Pancetta, peas and a cream sauce— what's not to like? If that's all I ate for a week, my thighs and arteries might have a list of things not to like but a once a month visit to creamy, salty pasta land won't completely derail my healthy plans for 2013. We have Sunday Funday around here (it helps to have one day a week with a little dietary reckless abandon) and pancetta is the life of the party, as far as I'm concerned. Since I've always had a fondness for peas, I settled on pasta carbonara as our Sunday Funday dinner. It lived up to the hype and was worth the wait— it was a Funday, indeed.
Pasta Carbonara With Pancetta (From The Pioneer Woman website)
12 ounces pasta, any variety
8 ounces pancetta, diced small
1/2 whole red onion, diced small
2 cloves garlic, minced
3 whole eggs
3/4 cups Parmesan, finely grated
3/4 cups heavy cream
Sea salt & plenty of black pepper
1/2 cup peas
Cook pasta according to package directions.
While the pasta is cooking, fry the pancetta until just barely crisp. Remove from the pan and drain on paper towels. Pour off all of the bacon grease, but don't clean the pan. Return the pan to the stove over medium-low heat and throw in the onions and garlic. Cook until golden brown. Set aside.
In a bowl, mix together eggs, Parmesan, cream, and salt and pepper until smooth.
When the pasta is done, reserve a cup or two of the pasta water. Drain the pasta and place it in a bowl. While the pasta is still really hot, slowly drizzle in the egg mixture, stirring the pasta the whole time. The sauce will become thick and should coat the pasta. Splash in a little hot pasta water if needed for consistency.
Halfway through, add the peas, bacon, and sautéed onions and garlic. Finish adding the sauce, stirring until it's all combined.
Add lots of extra Parmesan and serve immediately.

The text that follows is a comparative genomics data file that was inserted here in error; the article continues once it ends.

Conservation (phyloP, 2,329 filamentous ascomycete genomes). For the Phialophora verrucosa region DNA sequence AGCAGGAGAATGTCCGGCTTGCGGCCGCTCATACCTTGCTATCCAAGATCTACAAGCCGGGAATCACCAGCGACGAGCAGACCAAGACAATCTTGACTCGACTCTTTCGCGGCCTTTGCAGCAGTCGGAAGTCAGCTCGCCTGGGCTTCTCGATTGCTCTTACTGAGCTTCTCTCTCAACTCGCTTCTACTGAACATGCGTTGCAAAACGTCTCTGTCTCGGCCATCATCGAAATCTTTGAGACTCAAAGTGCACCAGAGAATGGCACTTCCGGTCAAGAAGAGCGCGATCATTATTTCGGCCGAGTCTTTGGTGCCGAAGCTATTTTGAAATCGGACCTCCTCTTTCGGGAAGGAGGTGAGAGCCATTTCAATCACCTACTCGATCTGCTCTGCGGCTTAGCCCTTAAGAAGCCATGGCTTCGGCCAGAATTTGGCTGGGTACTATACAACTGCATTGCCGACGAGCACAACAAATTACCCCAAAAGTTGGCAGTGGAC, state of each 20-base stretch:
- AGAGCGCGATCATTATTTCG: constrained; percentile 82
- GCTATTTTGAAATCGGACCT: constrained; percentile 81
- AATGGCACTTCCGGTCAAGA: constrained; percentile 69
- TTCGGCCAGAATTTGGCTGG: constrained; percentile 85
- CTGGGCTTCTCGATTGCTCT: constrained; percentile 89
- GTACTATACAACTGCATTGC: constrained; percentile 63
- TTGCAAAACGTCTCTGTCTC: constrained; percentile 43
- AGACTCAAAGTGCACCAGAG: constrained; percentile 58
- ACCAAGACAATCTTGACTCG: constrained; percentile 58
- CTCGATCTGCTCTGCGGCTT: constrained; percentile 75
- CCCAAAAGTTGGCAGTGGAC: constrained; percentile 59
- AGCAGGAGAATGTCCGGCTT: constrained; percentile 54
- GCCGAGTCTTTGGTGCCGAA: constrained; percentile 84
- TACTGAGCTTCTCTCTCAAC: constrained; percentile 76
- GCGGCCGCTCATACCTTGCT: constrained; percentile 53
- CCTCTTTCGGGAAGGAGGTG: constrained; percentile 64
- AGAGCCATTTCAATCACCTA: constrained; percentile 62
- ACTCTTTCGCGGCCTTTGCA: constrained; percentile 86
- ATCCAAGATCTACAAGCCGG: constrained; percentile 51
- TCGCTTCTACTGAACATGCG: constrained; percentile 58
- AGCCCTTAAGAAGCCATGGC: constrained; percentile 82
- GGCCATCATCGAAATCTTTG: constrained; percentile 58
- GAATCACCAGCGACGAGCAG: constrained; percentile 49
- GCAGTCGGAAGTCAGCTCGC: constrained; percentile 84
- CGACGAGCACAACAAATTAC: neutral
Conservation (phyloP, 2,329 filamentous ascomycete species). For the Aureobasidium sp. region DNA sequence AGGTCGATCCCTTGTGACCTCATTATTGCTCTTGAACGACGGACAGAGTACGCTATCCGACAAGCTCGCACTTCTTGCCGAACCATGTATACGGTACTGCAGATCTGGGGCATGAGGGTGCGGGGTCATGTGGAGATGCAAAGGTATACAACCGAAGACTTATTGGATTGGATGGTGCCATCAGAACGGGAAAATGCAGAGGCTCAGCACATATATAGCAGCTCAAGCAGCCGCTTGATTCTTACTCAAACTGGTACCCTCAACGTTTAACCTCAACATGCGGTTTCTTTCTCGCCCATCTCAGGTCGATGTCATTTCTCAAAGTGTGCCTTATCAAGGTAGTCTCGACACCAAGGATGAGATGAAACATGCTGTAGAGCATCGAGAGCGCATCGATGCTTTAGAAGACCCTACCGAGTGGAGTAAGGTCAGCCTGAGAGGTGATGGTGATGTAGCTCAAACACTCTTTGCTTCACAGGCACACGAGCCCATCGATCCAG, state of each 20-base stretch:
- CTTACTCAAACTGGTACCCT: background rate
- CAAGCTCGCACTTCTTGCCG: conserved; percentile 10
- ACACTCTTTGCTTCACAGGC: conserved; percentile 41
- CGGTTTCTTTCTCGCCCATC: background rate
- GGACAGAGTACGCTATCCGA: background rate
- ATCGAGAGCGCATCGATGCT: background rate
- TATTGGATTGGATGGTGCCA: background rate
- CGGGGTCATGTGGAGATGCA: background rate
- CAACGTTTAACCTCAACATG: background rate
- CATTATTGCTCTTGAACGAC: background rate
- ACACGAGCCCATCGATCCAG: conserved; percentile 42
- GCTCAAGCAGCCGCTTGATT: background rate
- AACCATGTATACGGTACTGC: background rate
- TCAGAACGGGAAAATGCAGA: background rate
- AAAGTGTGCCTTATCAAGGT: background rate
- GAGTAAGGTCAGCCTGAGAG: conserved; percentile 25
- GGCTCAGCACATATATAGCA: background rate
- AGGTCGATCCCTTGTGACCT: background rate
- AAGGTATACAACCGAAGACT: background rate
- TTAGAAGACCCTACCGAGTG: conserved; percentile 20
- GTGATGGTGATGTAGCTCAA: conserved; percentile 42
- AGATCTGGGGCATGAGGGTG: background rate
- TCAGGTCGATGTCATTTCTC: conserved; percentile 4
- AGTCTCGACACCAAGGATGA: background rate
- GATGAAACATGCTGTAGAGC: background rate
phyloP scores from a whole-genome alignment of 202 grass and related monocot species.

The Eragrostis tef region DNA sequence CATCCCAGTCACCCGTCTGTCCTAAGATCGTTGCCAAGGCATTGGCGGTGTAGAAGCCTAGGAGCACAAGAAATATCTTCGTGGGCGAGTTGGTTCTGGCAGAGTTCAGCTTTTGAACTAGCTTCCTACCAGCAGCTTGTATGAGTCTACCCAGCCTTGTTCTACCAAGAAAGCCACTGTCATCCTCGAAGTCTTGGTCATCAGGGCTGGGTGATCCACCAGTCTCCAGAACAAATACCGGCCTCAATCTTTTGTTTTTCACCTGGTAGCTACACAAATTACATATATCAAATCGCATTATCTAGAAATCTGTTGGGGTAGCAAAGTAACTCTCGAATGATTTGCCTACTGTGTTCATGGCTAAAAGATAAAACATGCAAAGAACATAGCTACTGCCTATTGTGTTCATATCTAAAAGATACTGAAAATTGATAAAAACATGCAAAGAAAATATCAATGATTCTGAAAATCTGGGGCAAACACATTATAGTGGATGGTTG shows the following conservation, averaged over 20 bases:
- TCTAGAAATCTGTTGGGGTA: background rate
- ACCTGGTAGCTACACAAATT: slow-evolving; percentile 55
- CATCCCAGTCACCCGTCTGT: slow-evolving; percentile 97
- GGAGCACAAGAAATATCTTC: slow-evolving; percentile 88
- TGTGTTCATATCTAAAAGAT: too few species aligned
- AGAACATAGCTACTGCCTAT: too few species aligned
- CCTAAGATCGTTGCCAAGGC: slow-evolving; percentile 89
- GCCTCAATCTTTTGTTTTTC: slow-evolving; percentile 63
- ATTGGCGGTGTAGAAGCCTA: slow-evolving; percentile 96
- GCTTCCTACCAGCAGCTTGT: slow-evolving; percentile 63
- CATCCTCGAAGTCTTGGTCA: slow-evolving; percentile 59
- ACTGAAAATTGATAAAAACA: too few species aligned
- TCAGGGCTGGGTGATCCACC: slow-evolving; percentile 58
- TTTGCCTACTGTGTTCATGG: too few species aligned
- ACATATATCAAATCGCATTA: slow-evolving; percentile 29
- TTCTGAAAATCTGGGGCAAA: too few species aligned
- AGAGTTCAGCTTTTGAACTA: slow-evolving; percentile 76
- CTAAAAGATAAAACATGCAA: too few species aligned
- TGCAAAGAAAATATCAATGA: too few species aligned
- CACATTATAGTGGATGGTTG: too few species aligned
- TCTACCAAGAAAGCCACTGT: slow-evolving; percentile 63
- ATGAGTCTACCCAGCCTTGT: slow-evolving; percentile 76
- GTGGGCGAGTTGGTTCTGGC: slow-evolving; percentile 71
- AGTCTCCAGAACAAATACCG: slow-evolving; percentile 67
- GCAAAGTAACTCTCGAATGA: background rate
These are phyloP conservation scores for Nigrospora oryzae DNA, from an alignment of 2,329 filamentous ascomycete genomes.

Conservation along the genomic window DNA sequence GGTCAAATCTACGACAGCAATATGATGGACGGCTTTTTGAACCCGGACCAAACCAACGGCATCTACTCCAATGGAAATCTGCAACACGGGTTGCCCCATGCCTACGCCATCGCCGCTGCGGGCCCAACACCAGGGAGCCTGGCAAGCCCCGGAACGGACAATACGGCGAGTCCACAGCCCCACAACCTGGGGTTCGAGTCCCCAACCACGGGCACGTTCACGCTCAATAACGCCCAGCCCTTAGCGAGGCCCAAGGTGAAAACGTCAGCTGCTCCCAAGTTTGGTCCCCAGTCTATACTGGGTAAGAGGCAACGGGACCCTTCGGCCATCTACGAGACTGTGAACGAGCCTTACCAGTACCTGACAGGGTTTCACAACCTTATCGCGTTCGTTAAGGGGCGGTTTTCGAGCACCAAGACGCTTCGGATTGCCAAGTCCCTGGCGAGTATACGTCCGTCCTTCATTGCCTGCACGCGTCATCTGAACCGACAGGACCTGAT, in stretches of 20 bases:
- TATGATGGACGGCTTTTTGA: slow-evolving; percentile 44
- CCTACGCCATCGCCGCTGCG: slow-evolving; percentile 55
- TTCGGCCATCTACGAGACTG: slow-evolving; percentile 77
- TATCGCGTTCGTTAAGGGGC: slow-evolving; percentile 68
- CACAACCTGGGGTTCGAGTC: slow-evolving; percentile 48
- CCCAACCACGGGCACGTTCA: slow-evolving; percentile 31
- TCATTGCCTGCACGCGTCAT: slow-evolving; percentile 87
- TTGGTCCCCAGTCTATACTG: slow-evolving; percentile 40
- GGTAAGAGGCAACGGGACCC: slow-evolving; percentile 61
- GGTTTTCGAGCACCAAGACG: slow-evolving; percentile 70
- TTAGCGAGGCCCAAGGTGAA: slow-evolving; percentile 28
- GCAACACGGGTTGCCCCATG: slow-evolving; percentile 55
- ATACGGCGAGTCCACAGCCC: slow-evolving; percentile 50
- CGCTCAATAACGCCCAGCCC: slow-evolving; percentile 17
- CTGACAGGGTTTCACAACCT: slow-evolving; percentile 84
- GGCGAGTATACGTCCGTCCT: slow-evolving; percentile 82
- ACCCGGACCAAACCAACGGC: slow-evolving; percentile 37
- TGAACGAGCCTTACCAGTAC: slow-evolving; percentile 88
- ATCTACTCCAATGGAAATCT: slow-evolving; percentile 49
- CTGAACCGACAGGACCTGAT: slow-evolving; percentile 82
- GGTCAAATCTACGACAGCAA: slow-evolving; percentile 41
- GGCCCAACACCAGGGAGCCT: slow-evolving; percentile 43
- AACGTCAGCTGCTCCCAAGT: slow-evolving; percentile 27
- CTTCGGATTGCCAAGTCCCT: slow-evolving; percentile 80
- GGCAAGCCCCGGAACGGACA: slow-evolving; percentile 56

It was a fruitful trip to Duluth—fresh Cherrystone clams from the grocery store and chorizo from Northern Waters Smokehaus. About once a month I head to Duluth to stock up on things I can't get around here: anything and everything from the Smokehaus, good butter from Mount Royal, shampoo and cocktail napkins from T J Maxx and my favorite soap from Waters of Superior. On this particular excursion to the big city, I was on a mission to find crab legs and stumbled upon these beautiful and sturdy looking clams in the seafood department. They went right into my cart and by the time I hit the checkout, I realized— short of chowder, what on earth was I going to do with 6 pounds of clams?
As luck would have it (since this was an excursion), I had 1 1/2 hours to think about it on my way back to Bayfield. At about the Brule River, I thought stuffing the clams seemed like the right direction to take— it most likely would benefit from butter and wine, it was easy and I have a family who will eat most anything (even clams) if there is some sort of sausage involved. I have to admit, I wasn't sure how it was all going to play out but I suspected it was going to be worth eating. Turns out, not only was it worth eating, those stuffed clams were seriously pretty— some of the shells had the most beautiful, deep purple edge.